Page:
John Kerry Is Wrong About The “Right To Be Stupid”

John Kerry tried to explain why Nazis in America can march openly as oppose to Germany where they are banned. He failed. Miserably.

Kerry vigorously defended Americans’ “right to be stupid” in a speech to German students during his first overseas trip as secretary of State.

“As a country, as a society, we live and breathe the idea of religious freedom and religious tolerance, whatever the religion, and political freedom and political tolerance, whatever the point of view,” Kerry told the students in Berlin, according to Reuters. “People have sometimes wondered about why our Supreme Court allows one group or another to march in a parade even though it’s the most provocative thing in the world and they carry signs that are an insult to one group or another.

“The reason is, that’s freedom, freedom of speech. In American you have a right to be stupid – if you want to be.”

If I were a glass half full kind of guy, I’d be thankful that he at least recognizes some limits on the government. But I’m not. Starting assumptions matter because where you begin influences where you wind up. Kerry starts in the wrong place.

Our First Amendment rights are not a grant of “tolerance” by the government (which might be withdrawn). They are a recognition that we have these rights by our existence. The First Amendment is a control on government; it says what Congress may not do. We believe in that as a people our rights exists independent of the state and it is not up to the state to “tolerate” our expressions but to stay the hell away from them.

I understand that it’s popular for an elected official to run down noxious groups like Nazis but a Secretary of State speaking to a foreign audience should not be rendering qualitative judgment on any form speech. He should be explaining that government in the United States is limited in its powers by the people and that in America the people are the ones who “tolerate” the government.

Sadly that’s likely a bridge too far for Kerry.


About Drew

I blog about politics and hockey because I sort of understand those things. I'd blog about women but I'll never understand them.

Posted on February 26, 2013, in Uncategorized. Bookmark the permalink. 9 Comments.

  1. I can’t wait for the Howie Carr show today. He’ll have a blast with Live Shot.

    We have a lot in common in that I’m a 68 year old conservative, Jewish woman who loves hockey @ UMass Amherst…./s (The hockey part isn’t satire.)

    I made my first video since the election:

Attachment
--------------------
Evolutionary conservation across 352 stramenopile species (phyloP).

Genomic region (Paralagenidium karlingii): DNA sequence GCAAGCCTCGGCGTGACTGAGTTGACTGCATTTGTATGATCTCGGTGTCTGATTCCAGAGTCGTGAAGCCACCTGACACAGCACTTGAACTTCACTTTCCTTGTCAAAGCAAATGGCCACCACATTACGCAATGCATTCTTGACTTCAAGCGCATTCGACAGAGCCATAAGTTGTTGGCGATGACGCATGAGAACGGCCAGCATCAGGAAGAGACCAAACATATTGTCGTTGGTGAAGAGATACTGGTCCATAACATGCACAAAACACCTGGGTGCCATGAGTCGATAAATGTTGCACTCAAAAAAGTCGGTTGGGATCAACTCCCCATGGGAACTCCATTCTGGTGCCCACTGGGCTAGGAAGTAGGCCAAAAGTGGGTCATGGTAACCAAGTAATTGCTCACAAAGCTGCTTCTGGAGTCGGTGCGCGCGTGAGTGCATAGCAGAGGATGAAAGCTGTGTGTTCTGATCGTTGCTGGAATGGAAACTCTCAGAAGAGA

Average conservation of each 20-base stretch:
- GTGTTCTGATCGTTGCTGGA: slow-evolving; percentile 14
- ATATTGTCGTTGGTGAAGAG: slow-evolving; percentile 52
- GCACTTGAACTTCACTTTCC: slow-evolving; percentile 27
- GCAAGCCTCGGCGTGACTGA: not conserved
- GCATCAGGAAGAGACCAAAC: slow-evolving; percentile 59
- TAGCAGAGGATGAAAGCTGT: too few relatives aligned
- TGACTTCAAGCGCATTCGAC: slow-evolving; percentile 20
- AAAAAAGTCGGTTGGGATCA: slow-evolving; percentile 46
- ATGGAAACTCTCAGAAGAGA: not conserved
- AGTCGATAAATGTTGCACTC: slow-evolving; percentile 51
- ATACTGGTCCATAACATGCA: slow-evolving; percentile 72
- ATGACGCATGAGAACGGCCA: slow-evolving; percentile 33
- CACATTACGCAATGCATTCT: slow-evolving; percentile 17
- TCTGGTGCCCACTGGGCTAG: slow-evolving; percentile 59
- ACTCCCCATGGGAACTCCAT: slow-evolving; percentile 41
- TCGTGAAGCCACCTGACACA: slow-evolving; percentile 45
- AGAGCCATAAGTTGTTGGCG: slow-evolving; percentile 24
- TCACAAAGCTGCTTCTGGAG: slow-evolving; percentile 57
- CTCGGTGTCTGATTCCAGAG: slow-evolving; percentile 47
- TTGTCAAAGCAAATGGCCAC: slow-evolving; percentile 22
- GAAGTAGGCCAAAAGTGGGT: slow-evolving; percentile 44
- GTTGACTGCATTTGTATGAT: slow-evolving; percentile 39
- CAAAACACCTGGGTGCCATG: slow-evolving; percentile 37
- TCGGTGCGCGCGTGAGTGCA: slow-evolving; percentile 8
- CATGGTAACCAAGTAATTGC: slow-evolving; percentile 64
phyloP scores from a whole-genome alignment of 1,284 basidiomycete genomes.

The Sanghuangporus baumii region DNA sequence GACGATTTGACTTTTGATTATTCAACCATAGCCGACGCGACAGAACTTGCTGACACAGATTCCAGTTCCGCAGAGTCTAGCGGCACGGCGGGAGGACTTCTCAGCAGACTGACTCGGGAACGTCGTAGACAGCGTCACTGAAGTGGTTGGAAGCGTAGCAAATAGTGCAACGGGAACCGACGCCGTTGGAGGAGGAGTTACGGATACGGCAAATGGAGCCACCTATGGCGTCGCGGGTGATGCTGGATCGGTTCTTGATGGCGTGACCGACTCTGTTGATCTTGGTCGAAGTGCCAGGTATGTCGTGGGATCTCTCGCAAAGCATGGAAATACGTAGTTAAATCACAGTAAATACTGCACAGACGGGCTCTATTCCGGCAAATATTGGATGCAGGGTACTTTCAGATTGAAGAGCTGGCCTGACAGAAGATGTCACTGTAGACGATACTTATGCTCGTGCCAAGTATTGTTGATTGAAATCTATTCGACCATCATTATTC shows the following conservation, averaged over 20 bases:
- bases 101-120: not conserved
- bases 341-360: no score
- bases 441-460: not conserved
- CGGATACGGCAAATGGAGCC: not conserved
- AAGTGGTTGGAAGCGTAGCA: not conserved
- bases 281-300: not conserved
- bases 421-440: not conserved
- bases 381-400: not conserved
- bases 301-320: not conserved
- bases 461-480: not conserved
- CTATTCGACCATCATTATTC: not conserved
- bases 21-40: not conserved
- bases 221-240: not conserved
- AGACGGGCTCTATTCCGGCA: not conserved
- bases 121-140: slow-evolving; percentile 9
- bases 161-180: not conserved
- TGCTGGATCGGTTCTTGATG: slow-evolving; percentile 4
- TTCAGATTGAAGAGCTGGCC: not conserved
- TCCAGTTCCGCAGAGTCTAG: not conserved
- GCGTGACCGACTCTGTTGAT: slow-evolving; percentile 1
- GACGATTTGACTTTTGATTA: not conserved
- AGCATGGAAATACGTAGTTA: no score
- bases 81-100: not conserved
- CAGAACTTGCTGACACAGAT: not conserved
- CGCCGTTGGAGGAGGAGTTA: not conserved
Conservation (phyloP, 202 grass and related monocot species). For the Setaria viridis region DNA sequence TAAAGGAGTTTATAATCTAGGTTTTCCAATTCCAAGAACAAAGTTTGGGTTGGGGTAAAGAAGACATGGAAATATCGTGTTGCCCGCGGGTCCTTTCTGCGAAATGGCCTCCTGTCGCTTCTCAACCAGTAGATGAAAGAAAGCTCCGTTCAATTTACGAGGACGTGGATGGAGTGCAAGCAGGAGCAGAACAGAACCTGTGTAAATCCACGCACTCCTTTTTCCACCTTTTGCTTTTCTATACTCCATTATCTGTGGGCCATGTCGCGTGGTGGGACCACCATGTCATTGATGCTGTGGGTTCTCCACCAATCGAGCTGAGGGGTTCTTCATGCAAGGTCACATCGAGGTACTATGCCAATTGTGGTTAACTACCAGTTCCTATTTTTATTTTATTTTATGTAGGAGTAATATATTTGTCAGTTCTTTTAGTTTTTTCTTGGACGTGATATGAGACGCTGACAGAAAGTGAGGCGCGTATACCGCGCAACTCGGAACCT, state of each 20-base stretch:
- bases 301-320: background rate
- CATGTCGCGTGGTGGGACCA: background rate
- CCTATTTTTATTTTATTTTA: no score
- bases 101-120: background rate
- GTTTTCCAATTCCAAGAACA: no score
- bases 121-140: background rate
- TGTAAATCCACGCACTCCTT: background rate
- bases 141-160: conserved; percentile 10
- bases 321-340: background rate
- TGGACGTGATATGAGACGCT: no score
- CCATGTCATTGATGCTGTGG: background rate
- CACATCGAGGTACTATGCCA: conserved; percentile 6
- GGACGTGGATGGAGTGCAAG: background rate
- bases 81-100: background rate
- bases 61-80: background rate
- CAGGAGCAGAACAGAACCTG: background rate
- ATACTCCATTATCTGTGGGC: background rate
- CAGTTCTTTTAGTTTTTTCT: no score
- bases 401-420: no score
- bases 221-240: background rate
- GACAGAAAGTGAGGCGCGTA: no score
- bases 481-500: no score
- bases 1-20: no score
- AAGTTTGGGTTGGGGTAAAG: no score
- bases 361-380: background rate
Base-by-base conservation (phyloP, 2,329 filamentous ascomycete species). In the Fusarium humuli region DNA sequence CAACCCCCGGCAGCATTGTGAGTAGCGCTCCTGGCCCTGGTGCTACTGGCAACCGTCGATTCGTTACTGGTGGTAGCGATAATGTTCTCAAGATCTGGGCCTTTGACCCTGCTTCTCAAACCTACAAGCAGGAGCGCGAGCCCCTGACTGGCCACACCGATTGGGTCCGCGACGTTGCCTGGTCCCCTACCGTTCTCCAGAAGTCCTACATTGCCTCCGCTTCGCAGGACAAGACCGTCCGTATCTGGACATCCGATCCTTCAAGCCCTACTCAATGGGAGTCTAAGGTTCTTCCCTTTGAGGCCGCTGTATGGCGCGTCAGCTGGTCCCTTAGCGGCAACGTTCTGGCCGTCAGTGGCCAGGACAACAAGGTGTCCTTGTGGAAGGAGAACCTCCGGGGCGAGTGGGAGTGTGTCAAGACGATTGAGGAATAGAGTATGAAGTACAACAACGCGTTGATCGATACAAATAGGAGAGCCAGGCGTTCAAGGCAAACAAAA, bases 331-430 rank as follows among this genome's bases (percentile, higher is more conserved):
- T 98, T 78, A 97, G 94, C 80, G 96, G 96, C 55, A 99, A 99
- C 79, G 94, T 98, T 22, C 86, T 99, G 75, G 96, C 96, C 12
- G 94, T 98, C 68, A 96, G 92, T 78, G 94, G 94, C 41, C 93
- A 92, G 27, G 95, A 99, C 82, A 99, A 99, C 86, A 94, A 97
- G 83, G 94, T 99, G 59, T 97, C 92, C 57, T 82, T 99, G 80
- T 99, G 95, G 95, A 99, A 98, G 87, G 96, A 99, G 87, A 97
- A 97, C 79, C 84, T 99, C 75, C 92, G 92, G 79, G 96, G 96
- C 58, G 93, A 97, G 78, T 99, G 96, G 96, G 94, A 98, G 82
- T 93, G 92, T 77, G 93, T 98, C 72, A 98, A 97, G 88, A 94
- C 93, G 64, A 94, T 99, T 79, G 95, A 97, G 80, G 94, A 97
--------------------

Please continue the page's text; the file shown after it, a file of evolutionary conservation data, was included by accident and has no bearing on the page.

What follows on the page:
Michelle Obama “You Guys Make a Pretty Good Photo Op”

  2. The headline would have been just as accurate stopping with “John Kerre’ Is Wrong.”

  3. Actually, only certain people in this country have a right to be stupid. John Kerry is allowed to exercise that right every day. His statement is further proof.

    The only free thing Kerry ever understood was the free money he got by marrying into money neither he or his wives earned.

  4. It’s sadly in keeping with the State Department’s conception of our natural rights. Lest we forget what the Cairo Embassy said on 9/11/12: “We firmly reject the actions by those who abuse the universal right of free speech to hurt the religious beliefs of others.” I didn’t know a natural right could be abused. Seems an awful lot like an endorsement of the type of content-based discrimination supposed to be eschewed when considering a right like freedom of expression.

  5. He can be honester overseas among his spiritual kin.

  6. I’m going to give Kerry a pass on this. Yes, our Constitution restricts the government from banning a religion (though he gets dinged for labelling Nazism as a religion rather than a political philosophy). But our tolerance for religion is a cultural one. They mutually reinforce one another.

  7. “Yes, our Constitution restricts the government from banning a religion”

    No. It’s a natural, negative right. The Constitution merely states it explicitly.

  8. The Political Hat

    Kerry certainly embodies the “right to be stupid”…

  9. WTE, yes, you’re correct. As with all rights of man, they are mine by birth, or endowed by my Creator, or however you wish to phrase it. And believe me, we’re sympatico on that. I’ve preached that myself more than once.

    Allow me to rephrase, The Constitution, acknowledging my natural right to freedom of religion, also makes explicit the implicit restriction on the Government from infringing it.

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